SK Telecom T1
SK Telecom T1 has been the most dominant League of Legends team in the world for as long as many fans can remember. For much of the past five years, they have been the top team in the toughest region in the world. They have racked up 13 first place titles between splits, playoffs, and international competitions. With their recent playoff loss however, they will be missing MSI for the first time, and people are beginning to question whether the stumble that started last season is turning into a true fall for the masters of the Rift.
Although having Lee “Faker” Sang-hyeok, who many regard as the best League of Legends player ever, has been a big part of this success, it is far from the only factor. They have consistently had some of the best talent in all positions. This versatility allowed them to rely on their other lanes to carry if the enemy devoted too much of their time to shutting Faker down. Along with long-time Head Coach Kim “kkOma” Jeong-gyun, former SKT T1 players Lee “PoohManDu” Jeong-hyeon and Bae “Bengi” Seong-woong are also part of the coaching team. For years, they had the talent and discipline to take down any opponent, and they looked unstoppable.
Then came the 2017 Summer Split. The same team that easily won the Spring Split, Spring Playoffs and MSI was suddenly losing games. They went 13-5 and finished 4th, their lowest ever, before going on to lose to Longzhu Gaming in the LCK Finals. Though surprising, second place is a respectable finish, and SKT T1 was still headed to Worlds.
SKT T1 and their supporters were hoping to put the Summer Split and talk of their recent struggles behind them. Unfortunately, they faced stiff competition on their way to the finals, beating both Misfits Gaming and Royal Never Give Up 3-2 in the elimination rounds. In the Championship matchup, Samsung Galaxy defeated SKT T1 3-0, and the esports world was stunned.
Shorty after the loss at Worlds, Heo “Huni” Seung-hoon and Han “Peanut” Wang-ho left SKT T1. Throughout the Spring Split, they shuffled their roster for both health reasons as well as in an effort to regain their winning style. Only Faker and Bae “Bang” Jun-sik remained as starters throughout the split. Despite a dismal early season, SKT T1 were able to rally and secure 4th place once again. To the surprise of many, they found a way to make it to the playoffs.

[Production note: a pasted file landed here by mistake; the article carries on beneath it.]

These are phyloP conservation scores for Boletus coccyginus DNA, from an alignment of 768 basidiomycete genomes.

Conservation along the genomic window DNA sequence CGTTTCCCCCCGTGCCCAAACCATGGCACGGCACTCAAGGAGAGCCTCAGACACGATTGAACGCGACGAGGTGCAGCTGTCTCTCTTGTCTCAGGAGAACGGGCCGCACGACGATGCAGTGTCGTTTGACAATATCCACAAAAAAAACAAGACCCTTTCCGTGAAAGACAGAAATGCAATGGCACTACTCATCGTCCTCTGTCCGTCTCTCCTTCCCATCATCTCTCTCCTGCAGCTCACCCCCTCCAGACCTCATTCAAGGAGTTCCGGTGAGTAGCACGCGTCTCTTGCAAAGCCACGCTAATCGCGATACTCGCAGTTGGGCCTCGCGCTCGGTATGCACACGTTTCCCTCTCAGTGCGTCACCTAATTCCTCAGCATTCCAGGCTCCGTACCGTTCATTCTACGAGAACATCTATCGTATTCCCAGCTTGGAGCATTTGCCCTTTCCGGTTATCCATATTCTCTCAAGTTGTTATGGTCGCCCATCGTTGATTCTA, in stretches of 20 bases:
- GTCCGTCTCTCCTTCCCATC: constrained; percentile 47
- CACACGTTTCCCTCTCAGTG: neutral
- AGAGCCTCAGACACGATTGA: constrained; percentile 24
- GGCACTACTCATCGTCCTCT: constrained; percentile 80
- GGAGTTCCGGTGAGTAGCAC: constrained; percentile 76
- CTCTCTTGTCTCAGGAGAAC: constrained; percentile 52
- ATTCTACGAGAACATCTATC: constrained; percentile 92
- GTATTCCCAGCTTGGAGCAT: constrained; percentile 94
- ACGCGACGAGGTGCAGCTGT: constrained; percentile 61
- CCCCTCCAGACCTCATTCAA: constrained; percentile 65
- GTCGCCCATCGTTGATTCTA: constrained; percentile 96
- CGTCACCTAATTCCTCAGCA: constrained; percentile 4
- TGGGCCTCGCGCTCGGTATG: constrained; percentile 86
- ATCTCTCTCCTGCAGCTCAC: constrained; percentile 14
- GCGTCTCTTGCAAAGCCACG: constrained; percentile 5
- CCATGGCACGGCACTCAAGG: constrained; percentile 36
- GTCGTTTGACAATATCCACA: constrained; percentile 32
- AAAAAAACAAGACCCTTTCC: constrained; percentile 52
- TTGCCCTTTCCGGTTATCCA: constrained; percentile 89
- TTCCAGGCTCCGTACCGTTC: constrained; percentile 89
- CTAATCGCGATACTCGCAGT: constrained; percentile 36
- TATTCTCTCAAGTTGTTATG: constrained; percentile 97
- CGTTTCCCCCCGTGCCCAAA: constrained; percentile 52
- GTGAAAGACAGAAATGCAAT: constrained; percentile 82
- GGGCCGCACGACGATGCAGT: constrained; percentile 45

2018 Spring Playoffs
Their first opponent was 5th place KSV eSports, the team that purchased the LCK spot from reigning world champions Samsung Galaxy. Along with their place in the league, KSV kept the same roster. Throughout the Spring Split they fielded the same lineup that won the Summoners Cup only months ago. Despite a strong start, KSV struggled down the stretch, losing both of their match ups against SKT T1 during the regular season. In the first stage of playoffs, SKT T1 completed the sweep, defeating KSV 2-1.
Up next for SKT T1 was KT Rolster, a team that defeated them twice during the split. With names like Song “Smeb” Kyung-ho, Cho “Mata” Se-hyeong and Kim “Deft” Hyuk-kyu on the roster, it’s no surprise that KT Rolster was one of the top teams in the LCK.
Game 1 went well for SKT T1, with Faker, Bang and Park “Thal” Kwon-hyuk each doing impressive damage, and Kang “Blank” Sun-gu dominating the Jungle. Despite being down early, they were able to win an important team fight which led to them taking back the gold lead, several objectives, and soon, the game.
Things turned against SKT T1 in Game 2. Instead of playing Azir, Faker had to face him. Newcomer Son “Ucal” Woo-hyeon more than held his own, going 5/2/3 and dominating the Mid Lane. His Double Kill at 12 minutes helped give KT Rolster a significant lead. Other than for a brief stretch in Game 4, they kept this lead for the rest of the series.
KT Rolster took Games 2, 3, and 4 in a decisive fashion, outplaying their opponents in nearly every way. The disappointment of SKT T1 was clear as they packed up after the game. Falling short of the full comeback that many secretly expected. From 9th place to a playoff run, most teams would be proud of such a turnaround. For SKT T1, though, anything short of a championship title tastes bitter.
Greatest no longer?
For the first time since the tournament’s start in 2015, SK Telecom T1 will not be in the finals of the Mid Season Invitational. In a sport that is seeing so many of its dynasties fall worldwide, this is perhaps the most shocking. Along with his team falling in the rankings, many have been speculating that Faker is no longer the greatest player in the world. While the results of recent competitions may seem to prove this, to watch him is a different matter. He is still Faker. However, the gap is narrowing. Other players are closing in on his skill, opponents are learning how to limit his influence, and he can no longer carry games alone against such strong teams. Times are changing, and new things are coming.
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Featured image courtesy of PCgamesn.com